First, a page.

Senator Ryan will be interested to know that in February 2006 the Government decided the community welfare service would transfer to the Department of Social and Family Affairs. There are significant benefits to be achieved in transferring the administration of SWA from the HSE to the Department. The integration of the community welfare service into that Department will mean that all income maintenance schemes will be managed and delivered within one entity. This will provide opportunities in the medium to longer term for enhanced customer service, achievement of efficiencies, co-ordinated control mechanisms and elimination of duplication of effort, with consequential savings to the Exchequer and better outcomes for users of social welfare services. The transfer will alleviate pressure on the HSE and facilitate it in concentrating on its core health and personal social service functions. It will not lead to any changes in the exercise of discretion by community welfare officers when dealing with applications. The flexibility and responsiveness inherent in the scheme will remain.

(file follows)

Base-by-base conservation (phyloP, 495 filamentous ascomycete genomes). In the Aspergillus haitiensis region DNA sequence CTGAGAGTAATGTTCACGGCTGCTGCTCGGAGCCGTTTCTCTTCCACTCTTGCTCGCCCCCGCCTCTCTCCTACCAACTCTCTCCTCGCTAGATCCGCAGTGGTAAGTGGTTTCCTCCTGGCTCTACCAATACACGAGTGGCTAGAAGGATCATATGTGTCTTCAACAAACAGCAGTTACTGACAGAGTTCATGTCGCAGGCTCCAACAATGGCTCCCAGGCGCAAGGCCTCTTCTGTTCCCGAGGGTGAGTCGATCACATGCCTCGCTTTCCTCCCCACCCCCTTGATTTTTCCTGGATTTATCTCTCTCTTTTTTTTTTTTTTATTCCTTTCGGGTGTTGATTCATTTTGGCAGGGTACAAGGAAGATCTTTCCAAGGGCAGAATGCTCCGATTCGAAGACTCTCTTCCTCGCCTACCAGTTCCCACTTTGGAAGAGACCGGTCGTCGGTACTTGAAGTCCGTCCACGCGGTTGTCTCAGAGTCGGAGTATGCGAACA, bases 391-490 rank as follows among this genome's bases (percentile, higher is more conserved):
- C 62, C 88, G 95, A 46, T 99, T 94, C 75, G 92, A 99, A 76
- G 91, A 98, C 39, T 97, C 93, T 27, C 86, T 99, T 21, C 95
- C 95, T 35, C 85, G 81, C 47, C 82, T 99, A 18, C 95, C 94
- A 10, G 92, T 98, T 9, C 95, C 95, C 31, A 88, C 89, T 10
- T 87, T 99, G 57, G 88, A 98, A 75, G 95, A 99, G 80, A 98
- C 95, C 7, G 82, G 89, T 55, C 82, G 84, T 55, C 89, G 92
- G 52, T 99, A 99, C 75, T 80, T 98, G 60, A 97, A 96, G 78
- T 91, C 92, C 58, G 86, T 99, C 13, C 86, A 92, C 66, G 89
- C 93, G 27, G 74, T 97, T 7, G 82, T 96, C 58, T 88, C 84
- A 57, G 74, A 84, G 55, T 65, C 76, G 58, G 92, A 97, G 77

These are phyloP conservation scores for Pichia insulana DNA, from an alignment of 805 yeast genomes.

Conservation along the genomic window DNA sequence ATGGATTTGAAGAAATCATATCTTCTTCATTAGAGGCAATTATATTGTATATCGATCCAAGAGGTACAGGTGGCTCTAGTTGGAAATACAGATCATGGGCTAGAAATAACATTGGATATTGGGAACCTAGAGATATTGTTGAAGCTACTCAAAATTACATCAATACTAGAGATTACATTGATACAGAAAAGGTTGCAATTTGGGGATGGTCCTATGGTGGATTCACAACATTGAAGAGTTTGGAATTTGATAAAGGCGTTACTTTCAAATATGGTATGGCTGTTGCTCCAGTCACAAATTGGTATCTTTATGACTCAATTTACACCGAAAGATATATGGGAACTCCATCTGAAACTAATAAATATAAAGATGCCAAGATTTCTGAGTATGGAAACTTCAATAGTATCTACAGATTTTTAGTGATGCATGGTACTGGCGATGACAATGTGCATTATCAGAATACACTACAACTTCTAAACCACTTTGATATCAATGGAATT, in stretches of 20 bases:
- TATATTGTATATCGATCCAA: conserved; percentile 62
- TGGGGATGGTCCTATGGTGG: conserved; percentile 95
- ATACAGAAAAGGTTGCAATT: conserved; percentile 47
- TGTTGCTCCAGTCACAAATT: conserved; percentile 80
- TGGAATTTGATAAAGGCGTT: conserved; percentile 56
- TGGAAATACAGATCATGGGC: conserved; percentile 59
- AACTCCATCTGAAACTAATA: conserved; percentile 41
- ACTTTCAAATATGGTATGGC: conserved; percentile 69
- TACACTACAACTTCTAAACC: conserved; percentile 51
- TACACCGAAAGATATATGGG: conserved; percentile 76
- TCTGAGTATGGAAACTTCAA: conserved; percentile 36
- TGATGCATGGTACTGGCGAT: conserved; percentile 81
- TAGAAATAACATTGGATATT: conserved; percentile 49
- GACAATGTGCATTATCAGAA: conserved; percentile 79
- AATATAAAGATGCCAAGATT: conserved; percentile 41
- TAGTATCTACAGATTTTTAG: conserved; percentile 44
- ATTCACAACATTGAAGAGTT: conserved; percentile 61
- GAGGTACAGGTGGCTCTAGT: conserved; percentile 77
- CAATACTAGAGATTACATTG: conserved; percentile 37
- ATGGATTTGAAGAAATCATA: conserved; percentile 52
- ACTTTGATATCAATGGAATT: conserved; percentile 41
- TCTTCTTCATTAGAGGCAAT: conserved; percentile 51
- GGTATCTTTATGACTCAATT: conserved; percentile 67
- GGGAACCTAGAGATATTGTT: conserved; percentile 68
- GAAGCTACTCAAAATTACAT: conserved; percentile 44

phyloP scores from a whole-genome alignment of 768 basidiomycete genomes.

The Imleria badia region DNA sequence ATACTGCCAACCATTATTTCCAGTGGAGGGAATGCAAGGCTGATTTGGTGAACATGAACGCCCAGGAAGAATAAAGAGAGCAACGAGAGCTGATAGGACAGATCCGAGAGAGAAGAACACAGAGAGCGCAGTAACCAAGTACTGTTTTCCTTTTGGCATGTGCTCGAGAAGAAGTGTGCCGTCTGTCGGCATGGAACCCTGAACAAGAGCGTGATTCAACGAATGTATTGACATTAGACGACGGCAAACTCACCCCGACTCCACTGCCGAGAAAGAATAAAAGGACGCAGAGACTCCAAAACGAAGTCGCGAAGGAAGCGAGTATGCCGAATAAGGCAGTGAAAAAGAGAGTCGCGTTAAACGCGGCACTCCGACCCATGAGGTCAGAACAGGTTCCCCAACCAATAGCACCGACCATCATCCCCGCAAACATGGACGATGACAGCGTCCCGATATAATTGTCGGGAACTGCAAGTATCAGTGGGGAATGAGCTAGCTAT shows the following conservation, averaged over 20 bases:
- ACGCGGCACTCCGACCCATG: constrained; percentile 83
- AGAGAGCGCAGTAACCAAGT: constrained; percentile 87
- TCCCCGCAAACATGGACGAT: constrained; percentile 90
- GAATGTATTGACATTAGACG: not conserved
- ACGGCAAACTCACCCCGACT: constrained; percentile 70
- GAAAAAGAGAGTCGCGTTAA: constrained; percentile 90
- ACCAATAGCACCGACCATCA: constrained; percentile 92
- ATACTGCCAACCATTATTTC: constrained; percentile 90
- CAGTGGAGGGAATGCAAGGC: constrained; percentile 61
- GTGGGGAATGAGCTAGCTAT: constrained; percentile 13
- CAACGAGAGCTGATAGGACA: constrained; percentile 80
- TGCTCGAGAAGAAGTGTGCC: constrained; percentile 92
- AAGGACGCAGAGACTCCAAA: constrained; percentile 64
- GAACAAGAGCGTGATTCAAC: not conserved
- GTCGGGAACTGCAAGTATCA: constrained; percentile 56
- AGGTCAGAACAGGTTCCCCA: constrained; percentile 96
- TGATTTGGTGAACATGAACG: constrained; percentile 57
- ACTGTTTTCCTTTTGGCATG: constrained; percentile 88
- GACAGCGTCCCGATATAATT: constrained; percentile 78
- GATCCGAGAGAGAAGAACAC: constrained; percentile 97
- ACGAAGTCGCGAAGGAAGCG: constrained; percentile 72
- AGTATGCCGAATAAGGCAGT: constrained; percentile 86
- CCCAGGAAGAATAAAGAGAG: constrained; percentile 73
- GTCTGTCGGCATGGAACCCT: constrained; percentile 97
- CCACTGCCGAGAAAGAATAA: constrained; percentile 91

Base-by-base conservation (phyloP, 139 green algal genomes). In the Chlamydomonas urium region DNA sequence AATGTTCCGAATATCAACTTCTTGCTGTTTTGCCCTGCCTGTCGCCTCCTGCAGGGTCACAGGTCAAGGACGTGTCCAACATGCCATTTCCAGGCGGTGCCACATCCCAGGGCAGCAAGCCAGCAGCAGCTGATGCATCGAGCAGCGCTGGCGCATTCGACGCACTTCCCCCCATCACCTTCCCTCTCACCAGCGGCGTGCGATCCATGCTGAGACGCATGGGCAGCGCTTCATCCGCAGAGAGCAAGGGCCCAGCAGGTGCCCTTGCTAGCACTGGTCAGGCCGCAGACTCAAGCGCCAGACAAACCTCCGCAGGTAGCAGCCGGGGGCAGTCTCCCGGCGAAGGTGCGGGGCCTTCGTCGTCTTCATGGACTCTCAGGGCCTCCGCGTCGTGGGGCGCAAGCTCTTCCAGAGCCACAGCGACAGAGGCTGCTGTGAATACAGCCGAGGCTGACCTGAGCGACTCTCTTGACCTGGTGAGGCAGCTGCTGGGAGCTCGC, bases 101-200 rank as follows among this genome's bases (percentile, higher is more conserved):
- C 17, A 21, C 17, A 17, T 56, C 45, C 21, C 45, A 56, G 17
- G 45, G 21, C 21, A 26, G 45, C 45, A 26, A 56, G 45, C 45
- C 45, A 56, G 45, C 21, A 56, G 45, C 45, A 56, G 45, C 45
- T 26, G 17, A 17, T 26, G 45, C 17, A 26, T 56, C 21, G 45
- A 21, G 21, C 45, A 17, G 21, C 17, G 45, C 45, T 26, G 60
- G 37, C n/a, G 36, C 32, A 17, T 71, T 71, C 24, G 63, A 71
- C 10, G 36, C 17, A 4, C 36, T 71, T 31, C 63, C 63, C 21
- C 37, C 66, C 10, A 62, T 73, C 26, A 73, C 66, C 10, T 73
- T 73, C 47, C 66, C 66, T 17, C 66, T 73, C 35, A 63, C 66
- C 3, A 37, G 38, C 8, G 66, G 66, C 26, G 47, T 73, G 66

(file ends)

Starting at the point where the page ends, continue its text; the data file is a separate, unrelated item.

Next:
This flexibility and responsiveness was very much in evidence in the role the community welfare officers played in providing financial assistance to people who were affected by the severe flooding this winter. The transfer is also a good example of the reform and transformation of public services, which are a priority for Government, and which are at the heart of the draft agreement, brokered by the Labour Relations Commission between Government and public service trade unions in Croke Park this week. A considerable amount of preparatory work to allow for the transfer has been completed, but progress has been stalled as the unions had withdrawn from the discussions as part of their campaign against the Government's public service pay policy. The Government's priority now is to push ahead with the reform agenda as quickly as possible and I look forward to the co-operation of the relevant unions in re-entering discussions on the transfer. The priority objective for the management side is to reach a collective agreement with the unions as soon as possible so the transfer can commence this year.